Guitar Fretboard Secrets - How to rip up and down the neck effortlessly (using a diagonal and linear approach)
In this lesson I will do my very best to help you understand and navigate the guitar fret board in a more efficient way so that you will be able to play anywhere on the neck and improvise in any key. With this approach you will gain the freedom of expression and ability to create those original solos that you've been dying to come up with.
It can be really frustrating when you get stuck in one position on the neck of the guitar; this usually leads you to come up with a small amount of ideas with your playing. I know exactly how you feel as I used to be in this exact situation for a long time. I found the way to overcome this problem was through learning all seven major modal positions on the fret board based on 3 note per string patterns. After getting these modal positions and shapes down I set out to find as many ways of linking them together as I possibly could!
I use this strategy all the time in my own playing and have a large number of students that can confirm that this strategy works well. So if you're the kind of person that wants to play the guitar using theory to make music instead of studying the subject in books, read on!
So have a look at how the approach works:
Step one: Learn all of the modal shapes
If you know all seven modes using the 3 note per strings patterns, you can skip this step.
If you are not familiar with these shapes invest your time into memorising all of the shapes I promise to you that this is not so difficult and worth every minute of the practice time you dedicate into learning them. Many guitar players struggle to appreciate the power of modes due to lack of strategy to integrate them together into one logical shape. While improvising these people tend to stay within one particular mode position and if they attempt to change to another mode it usually happens by starting from the root note of the new mode position. This makes the transition from one mode to another very unnatural. The strategies given in this lesson are very straightforward and I promise that you can apply them right away.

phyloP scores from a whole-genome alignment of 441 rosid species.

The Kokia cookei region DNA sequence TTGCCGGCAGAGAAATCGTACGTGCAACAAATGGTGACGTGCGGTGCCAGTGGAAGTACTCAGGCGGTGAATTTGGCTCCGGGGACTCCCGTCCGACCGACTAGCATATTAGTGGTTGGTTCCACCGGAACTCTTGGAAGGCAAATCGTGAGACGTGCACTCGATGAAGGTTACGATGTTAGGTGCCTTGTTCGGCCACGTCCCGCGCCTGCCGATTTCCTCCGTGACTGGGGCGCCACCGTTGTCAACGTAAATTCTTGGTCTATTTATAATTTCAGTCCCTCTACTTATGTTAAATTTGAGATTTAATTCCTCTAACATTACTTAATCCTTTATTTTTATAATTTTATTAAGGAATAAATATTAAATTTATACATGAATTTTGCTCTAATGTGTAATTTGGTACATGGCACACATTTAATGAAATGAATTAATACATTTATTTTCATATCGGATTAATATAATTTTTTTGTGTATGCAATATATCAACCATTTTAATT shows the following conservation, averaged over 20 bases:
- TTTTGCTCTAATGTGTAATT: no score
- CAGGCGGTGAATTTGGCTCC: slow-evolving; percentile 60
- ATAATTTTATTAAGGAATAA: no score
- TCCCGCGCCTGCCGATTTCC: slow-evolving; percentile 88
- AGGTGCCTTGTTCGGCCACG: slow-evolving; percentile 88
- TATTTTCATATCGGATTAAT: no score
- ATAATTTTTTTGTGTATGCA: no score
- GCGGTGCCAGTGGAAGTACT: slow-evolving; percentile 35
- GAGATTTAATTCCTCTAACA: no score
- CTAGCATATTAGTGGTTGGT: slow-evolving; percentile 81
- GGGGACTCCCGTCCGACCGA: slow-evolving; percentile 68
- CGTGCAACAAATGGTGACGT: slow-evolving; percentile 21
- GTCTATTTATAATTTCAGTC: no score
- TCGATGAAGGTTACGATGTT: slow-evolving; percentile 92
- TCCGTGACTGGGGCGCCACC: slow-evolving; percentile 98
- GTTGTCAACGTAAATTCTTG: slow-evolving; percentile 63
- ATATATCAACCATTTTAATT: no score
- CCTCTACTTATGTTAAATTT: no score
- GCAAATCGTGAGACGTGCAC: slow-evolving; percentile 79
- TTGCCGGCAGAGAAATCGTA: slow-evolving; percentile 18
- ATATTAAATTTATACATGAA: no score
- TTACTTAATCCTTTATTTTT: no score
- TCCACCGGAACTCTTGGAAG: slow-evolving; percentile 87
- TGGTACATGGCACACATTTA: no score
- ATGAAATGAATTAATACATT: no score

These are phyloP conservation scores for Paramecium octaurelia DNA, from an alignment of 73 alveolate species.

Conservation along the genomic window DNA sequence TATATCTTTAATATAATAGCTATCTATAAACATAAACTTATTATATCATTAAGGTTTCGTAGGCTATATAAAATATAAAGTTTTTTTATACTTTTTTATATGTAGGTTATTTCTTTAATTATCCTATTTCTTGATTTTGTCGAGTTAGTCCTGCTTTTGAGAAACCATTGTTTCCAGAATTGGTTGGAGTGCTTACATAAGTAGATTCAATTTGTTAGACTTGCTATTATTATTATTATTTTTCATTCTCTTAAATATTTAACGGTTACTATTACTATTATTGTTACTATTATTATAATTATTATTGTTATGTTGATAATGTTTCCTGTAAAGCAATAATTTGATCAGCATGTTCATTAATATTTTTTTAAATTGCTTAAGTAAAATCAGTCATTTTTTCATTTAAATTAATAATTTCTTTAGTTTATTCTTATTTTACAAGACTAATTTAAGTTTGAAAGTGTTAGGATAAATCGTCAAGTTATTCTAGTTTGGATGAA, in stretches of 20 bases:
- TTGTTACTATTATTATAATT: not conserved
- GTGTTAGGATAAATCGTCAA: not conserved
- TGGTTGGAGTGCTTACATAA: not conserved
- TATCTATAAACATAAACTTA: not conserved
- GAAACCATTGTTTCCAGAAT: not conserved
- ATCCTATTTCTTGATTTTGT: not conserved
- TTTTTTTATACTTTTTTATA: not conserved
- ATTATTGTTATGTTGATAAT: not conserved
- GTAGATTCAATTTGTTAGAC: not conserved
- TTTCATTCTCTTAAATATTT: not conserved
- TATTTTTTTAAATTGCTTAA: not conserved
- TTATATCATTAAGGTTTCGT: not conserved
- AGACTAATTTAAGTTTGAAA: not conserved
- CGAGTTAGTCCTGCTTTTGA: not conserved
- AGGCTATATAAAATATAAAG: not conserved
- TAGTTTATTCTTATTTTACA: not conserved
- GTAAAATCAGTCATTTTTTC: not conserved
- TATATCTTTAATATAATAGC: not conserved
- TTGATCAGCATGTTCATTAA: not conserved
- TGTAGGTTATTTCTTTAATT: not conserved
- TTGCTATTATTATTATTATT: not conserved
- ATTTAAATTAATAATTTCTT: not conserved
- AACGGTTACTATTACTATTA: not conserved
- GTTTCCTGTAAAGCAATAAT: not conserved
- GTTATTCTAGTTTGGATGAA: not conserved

Step two: Learning the Diagonal approach
For this approach you will need to learn how to find octaves on the guitar. Refer to the diagram below to see the shapes for finding octaves. Let's say you are on the 5th fret of the E6 string (the note 'A'), if you look diagonally to the 7th fret of the D4 String you will find your 'A 'note one octave higher. Now look diagonally at the 10th fret of the B2 String that is your 'A' note an octave higher from the previous 'A' on the 7th fret of the D4 string.
Step three: Sequencing the modes
Look at the diagram below. What this shows is six notes on two adjacent strings repeated in three different octaves. Each octave for the sake of navigation belongs to a different mode position. To explain further the first six notes start in the Aeolian mode position, then the same 6 notes but an octave higher belong to the Locrian mode position and finally the last six notes belong to the Ionian mode position.
(The numbers inside the red dots refer to the fingers used to fret the notes).
Now let's take look at the tab below and explore how to play these patterns:
I have included below some easy but very powerful scale sequences to make things more interesting to play and listen to. I am sure that you will have a lot of fun playing them once you speed them up a bit! For the first sequence repeat the pattern on each string twice.
This sequence sounds very in keeping with neoclassical music and fun to play if you appreciate players like Yngwie Malmsteen or Paul Gilbert.